Glysatin — Glysatin (G48) was developed primarily for the European markets and is recommended for several applications such as BMW, Mercedes, VW/Skoda/Seat/ Porsche, and Opel/Saab. G48 is an ethylene glycol product that uses 2-ethylhexanoic acid, sodium salt and is nitrate, amine, and phosphate free. It is typically dyed blue or green.
Similar to the light-duty market, heavy-duty and diesel engine manufacturers have developed their own additive packages. Some applications require a NOAT while others require a nitrate free OAT coolant.
Diesel engine cooling systems have different requirements when compared to gasoline applications. Some extended-life coolants are approved by the OEMs for both gas and diesel applications, but many aren’t.
In diesel applications, the combustion process causes the liners in the engine to echo similar to a bell during combustion. This results in a phenomenon known as cavitation, producing tiny vapor bubbles. If the bubbles implode, it can create enough force to erode the liner walls and other cooling system components.
To address this issue, the additive package is different from conventional antifreeze. Known as a Supplemental Coolant Additive (SCA), the “pre-charge” enables the coolant to address the unique requirements of a diesel cooling system. Most diesel-approved coolants contain the SCA pre-charge while some require you to add the pre-charge to the coolant (Figure 4).
As you know, full-strength coolant must combine with water to function properly. You many not be aware that hard water has a major negative impact on the additive package’s effectiveness. All coolant manufacturers use distilled/de-ionized water in their premixed formulations. All coolant manufacturers and OEMs recommend the use of distilled/de-ionized water rather than tap water to mix with full-strength coolants.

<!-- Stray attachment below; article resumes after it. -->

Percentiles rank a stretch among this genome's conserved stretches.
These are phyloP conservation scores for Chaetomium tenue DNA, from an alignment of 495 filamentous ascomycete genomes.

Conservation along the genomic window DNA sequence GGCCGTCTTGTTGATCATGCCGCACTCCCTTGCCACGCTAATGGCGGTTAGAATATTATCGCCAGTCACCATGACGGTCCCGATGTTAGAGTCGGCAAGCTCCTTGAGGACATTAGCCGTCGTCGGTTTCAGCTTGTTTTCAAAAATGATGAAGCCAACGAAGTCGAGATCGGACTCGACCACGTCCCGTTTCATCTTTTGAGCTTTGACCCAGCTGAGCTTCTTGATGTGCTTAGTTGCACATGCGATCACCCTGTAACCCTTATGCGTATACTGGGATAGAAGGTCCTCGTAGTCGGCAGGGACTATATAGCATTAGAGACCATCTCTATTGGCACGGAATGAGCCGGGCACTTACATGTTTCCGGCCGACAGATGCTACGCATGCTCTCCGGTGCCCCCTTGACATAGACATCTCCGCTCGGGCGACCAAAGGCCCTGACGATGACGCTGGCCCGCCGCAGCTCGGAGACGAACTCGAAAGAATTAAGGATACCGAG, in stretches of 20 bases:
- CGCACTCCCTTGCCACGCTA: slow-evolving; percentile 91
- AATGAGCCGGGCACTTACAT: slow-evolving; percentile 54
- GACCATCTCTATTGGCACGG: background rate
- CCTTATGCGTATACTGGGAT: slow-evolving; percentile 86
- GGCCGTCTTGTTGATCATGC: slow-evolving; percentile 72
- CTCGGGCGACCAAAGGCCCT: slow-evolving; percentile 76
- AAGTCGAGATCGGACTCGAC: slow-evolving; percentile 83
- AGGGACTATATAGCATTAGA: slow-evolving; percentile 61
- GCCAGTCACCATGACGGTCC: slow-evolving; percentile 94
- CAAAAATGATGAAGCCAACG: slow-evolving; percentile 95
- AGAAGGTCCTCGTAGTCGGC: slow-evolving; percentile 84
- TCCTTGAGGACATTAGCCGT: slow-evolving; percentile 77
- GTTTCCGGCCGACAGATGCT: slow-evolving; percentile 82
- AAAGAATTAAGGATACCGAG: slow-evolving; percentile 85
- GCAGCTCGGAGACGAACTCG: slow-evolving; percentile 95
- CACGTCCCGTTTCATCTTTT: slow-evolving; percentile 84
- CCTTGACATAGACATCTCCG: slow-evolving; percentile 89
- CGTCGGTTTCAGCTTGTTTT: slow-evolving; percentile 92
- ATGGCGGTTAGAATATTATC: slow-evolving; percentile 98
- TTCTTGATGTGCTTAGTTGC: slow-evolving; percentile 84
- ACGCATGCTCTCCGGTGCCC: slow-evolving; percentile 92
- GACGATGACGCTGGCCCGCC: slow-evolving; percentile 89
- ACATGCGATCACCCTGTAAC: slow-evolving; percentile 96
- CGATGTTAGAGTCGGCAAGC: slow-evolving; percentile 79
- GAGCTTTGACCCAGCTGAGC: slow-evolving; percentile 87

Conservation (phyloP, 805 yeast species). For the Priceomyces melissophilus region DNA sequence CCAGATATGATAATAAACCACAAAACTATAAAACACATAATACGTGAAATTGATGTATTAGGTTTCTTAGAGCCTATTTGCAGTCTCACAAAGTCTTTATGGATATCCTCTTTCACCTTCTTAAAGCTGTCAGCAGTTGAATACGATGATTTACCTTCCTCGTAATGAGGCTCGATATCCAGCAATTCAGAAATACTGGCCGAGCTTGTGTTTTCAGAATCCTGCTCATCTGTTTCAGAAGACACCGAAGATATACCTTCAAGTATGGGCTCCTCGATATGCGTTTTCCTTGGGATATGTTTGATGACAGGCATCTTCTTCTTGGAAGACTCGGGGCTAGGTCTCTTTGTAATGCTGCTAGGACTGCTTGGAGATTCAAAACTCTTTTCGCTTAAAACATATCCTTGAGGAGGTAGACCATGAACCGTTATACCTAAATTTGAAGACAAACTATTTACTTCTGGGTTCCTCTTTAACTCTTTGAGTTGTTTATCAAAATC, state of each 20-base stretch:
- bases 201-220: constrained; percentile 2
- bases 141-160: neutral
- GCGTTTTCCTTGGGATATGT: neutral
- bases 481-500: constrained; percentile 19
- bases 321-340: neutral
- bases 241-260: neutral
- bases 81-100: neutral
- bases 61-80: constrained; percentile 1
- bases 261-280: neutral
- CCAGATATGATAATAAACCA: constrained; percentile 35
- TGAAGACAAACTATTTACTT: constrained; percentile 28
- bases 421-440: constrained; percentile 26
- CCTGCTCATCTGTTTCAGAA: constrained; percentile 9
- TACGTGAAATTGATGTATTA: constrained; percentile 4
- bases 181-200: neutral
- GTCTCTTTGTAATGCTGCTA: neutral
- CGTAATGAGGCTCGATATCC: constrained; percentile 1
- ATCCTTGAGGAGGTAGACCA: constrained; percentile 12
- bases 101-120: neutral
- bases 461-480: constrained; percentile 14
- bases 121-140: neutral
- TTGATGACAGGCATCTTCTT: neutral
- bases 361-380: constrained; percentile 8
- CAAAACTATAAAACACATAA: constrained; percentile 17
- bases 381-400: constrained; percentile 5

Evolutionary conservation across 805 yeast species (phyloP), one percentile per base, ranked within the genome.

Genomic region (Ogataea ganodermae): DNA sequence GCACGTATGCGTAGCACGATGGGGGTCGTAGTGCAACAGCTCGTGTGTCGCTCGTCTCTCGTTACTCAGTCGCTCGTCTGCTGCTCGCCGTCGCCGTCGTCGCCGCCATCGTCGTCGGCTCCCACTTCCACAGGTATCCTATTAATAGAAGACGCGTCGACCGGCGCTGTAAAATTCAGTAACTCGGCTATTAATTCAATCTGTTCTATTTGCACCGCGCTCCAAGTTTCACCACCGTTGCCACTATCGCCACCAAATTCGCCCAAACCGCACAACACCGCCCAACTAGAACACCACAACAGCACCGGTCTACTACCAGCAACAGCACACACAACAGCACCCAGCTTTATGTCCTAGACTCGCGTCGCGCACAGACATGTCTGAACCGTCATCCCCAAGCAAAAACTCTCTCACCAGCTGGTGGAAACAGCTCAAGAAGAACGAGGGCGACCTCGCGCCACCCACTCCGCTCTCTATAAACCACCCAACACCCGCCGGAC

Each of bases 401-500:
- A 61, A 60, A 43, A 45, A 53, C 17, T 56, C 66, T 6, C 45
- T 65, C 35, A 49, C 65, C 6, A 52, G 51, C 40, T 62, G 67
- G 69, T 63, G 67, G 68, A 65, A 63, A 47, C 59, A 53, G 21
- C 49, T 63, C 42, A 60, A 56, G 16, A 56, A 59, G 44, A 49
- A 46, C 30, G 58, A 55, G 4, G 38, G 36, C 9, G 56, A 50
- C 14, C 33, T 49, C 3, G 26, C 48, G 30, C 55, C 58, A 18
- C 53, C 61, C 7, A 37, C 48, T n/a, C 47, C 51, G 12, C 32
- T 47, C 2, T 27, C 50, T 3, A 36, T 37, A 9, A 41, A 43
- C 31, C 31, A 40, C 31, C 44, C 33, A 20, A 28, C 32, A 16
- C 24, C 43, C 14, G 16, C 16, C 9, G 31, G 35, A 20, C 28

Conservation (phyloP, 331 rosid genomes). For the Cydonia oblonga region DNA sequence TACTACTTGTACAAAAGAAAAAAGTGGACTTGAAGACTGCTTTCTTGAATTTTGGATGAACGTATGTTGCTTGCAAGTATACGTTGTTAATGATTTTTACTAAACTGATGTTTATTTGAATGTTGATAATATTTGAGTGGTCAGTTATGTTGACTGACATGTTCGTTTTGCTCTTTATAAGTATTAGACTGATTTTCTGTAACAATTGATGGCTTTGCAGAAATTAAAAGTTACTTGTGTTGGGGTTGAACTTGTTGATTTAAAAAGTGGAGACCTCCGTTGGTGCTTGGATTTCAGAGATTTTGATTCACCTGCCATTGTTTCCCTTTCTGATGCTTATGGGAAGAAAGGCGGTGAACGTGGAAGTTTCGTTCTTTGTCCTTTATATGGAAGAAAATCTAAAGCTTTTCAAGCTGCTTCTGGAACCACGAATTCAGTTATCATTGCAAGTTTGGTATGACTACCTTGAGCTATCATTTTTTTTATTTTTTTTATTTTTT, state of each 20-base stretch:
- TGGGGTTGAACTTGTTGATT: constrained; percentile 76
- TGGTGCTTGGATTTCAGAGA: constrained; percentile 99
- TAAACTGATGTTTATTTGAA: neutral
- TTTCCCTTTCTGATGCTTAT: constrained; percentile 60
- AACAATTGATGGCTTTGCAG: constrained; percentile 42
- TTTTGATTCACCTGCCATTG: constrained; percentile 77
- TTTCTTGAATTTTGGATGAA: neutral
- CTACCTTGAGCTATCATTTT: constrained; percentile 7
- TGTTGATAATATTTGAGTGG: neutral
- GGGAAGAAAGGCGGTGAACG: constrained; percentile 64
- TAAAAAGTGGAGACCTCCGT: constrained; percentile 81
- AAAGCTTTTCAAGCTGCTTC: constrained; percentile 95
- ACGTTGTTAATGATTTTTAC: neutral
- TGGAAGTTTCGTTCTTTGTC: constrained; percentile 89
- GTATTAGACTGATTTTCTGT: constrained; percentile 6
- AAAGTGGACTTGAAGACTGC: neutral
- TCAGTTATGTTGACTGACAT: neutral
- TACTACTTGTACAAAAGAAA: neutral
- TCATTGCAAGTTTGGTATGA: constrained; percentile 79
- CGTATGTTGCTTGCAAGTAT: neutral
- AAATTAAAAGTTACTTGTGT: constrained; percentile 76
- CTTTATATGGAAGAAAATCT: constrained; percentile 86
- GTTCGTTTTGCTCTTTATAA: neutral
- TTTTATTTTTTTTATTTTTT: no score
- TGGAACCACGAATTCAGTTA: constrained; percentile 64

ADDITIVE PACKAGE DROPOUT
Like the fuel in your tank, the additive package in your coolant is consumed during use. This means you need to replace your coolant, as its effectiveness declines with use. Many fleets sample their coolant on a regular basis to reduce the chance of durability issues. On diesel applications, the SCA pre-charge is available at your local parts store as an additive.
As your coolant additive package starts to deteriorate, the coolant can become conductive. Current starts to travel though the cooling system leading to metal transfer and corrosion; this is called a galvanic reaction.
The more the coolant deteriorates, the worse the galvanic reaction and component damage will be. A galvanic reaction will cause damage to cooling system components, such as the heater core, transmission cooler, intake manifold, cylinder heads, and some radiator materials.